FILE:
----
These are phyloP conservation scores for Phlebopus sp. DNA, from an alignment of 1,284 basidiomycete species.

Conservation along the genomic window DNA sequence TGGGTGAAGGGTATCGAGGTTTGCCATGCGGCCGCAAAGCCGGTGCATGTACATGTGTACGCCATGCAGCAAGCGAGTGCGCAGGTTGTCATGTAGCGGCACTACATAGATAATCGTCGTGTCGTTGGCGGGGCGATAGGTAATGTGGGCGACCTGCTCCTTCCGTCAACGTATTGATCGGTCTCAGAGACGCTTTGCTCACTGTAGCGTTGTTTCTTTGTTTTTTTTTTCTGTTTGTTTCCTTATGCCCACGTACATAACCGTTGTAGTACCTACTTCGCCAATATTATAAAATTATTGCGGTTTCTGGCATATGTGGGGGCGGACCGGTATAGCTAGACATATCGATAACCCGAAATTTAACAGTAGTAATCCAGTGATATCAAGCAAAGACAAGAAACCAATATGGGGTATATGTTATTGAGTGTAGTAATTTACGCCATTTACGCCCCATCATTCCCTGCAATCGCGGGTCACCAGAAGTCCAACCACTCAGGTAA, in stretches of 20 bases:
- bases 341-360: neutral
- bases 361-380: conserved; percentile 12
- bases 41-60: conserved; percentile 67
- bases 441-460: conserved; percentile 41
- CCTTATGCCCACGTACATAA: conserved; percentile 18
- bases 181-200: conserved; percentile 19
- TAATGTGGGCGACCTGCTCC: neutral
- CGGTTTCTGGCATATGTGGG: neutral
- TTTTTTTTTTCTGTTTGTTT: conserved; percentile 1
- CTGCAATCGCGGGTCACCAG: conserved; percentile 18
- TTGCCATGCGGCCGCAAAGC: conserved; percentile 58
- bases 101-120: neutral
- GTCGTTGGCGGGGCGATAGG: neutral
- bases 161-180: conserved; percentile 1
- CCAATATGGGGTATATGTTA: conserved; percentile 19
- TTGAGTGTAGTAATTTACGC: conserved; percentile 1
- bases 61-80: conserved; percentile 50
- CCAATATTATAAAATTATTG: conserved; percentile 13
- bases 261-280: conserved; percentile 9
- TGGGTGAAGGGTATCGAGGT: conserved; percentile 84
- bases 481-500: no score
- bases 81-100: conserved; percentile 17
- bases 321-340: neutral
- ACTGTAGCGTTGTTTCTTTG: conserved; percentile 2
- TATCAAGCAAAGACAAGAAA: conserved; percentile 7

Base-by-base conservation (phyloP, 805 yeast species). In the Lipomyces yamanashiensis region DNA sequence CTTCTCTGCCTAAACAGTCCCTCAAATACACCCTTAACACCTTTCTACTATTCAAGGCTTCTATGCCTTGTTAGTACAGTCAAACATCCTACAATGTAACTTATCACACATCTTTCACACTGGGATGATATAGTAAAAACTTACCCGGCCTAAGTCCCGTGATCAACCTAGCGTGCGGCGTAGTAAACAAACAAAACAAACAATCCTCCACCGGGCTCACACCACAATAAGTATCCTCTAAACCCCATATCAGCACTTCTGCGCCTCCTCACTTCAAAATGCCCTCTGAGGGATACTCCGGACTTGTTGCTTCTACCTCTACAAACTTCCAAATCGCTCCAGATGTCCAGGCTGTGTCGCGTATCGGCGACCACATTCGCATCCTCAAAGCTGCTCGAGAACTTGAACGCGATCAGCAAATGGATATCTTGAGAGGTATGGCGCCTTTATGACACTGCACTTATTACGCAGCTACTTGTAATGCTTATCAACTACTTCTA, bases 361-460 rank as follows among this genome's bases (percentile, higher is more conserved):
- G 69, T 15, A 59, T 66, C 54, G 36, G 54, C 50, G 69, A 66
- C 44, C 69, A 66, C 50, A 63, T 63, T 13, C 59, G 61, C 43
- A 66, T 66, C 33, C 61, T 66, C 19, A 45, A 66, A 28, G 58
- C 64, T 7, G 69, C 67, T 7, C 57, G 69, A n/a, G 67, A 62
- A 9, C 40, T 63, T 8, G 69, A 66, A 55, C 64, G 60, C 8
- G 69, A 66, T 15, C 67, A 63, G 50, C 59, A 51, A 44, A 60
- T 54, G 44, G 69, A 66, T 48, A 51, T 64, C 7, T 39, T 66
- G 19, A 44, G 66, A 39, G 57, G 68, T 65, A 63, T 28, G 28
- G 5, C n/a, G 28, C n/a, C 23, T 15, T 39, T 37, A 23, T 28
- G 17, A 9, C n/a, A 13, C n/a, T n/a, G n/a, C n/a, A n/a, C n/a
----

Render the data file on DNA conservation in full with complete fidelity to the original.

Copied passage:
These are phyloP conservation scores for Phlebopus sp. DNA, from an alignment of 1,284 basidiomycete species.

Conservation along the genomic window DNA sequence TGGGTGAAGGGTATCGAGGTTTGCCATGCGGCCGCAAAGCCGGTGCATGTACATGTGTACGCCATGCAGCAAGCGAGTGCGCAGGTTGTCATGTAGCGGCACTACATAGATAATCGTCGTGTCGTTGGCGGGGCGATAGGTAATGTGGGCGACCTGCTCCTTCCGTCAACGTATTGATCGGTCTCAGAGACGCTTTGCTCACTGTAGCGTTGTTTCTTTGTTTTTTTTTTCTGTTTGTTTCCTTATGCCCACGTACATAACCGTTGTAGTACCTACTTCGCCAATATTATAAAATTATTGCGGTTTCTGGCATATGTGGGGGCGGACCGGTATAGCTAGACATATCGATAACCCGAAATTTAACAGTAGTAATCCAGTGATATCAAGCAAAGACAAGAAACCAATATGGGGTATATGTTATTGAGTGTAGTAATTTACGCCATTTACGCCCCATCATTCCCTGCAATCGCGGGTCACCAGAAGTCCAACCACTCAGGTAA, in stretches of 20 bases:
- bases 341-360: neutral
- bases 361-380: conserved; percentile 12
- bases 41-60: conserved; percentile 67
- bases 441-460: conserved; percentile 41
- CCTTATGCCCACGTACATAA: conserved; percentile 18
- bases 181-200: conserved; percentile 19
- TAATGTGGGCGACCTGCTCC: neutral
- CGGTTTCTGGCATATGTGGG: neutral
- TTTTTTTTTTCTGTTTGTTT: conserved; percentile 1
- CTGCAATCGCGGGTCACCAG: conserved; percentile 18
- TTGCCATGCGGCCGCAAAGC: conserved; percentile 58
- bases 101-120: neutral
- GTCGTTGGCGGGGCGATAGG: neutral
- bases 161-180: conserved; percentile 1
- CCAATATGGGGTATATGTTA: conserved; percentile 19
- TTGAGTGTAGTAATTTACGC: conserved; percentile 1
- bases 61-80: conserved; percentile 50
- CCAATATTATAAAATTATTG: conserved; percentile 13
- bases 261-280: conserved; percentile 9
- TGGGTGAAGGGTATCGAGGT: conserved; percentile 84
- bases 481-500: no score
- bases 81-100: conserved; percentile 17
- bases 321-340: neutral
- ACTGTAGCGTTGTTTCTTTG: conserved; percentile 2
- TATCAAGCAAAGACAAGAAA: conserved; percentile 7

Base-by-base conservation (phyloP, 805 yeast species). In the Lipomyces yamanashiensis region DNA sequence CTTCTCTGCCTAAACAGTCCCTCAAATACACCCTTAACACCTTTCTACTATTCAAGGCTTCTATGCCTTGTTAGTACAGTCAAACATCCTACAATGTAACTTATCACACATCTTTCACACTGGGATGATATAGTAAAAACTTACCCGGCCTAAGTCCCGTGATCAACCTAGCGTGCGGCGTAGTAAACAAACAAAACAAACAATCCTCCACCGGGCTCACACCACAATAAGTATCCTCTAAACCCCATATCAGCACTTCTGCGCCTCCTCACTTCAAAATGCCCTCTGAGGGATACTCCGGACTTGTTGCTTCTACCTCTACAAACTTCCAAATCGCTCCAGATGTCCAGGCTGTGTCGCGTATCGGCGACCACATTCGCATCCTCAAAGCTGCTCGAGAACTTGAACGCGATCAGCAAATGGATATCTTGAGAGGTATGGCGCCTTTATGACACTGCACTTATTACGCAGCTACTTGTAATGCTTATCAACTACTTCTA, bases 361-460 rank as follows among this genome's bases (percentile, higher is more conserved):
- G 69, T 15, A 59, T 66, C 54, G 36, G 54, C 50, G 69, A 66
- C 44, C 69, A 66, C 50, A 63, T 63, T 13, C 59, G 61, C 43
- A 66, T 66, C 33, C 61, T 66, C 19, A 45, A 66, A 28, G 58
- C 64, T 7, G 69, C 67, T 7, C 57, G 69, A n/a, G 67, A 62
- A 9, C 40, T 63, T 8, G 69, A 66, A 55, C 64, G 60, C 8
- G 69, A 66, T 15, C 67, A 63, G 50, C 59, A 51, A 44, A 60
- T 54, G 44, G 69, A 66, T 48, A 51, T 64, C 7, T 39, T 66
- G 19, A 44, G 66, A 39, G 57, G 68, T 65, A 63, T 28, G 28
- G 5, C n/a, G 28, C n/a, C 23, T 15, T 39, T 37, A 23, T 28
- G 17, A 9, C n/a, A 13, C n/a, T n/a, G n/a, C n/a, A n/a, C n/a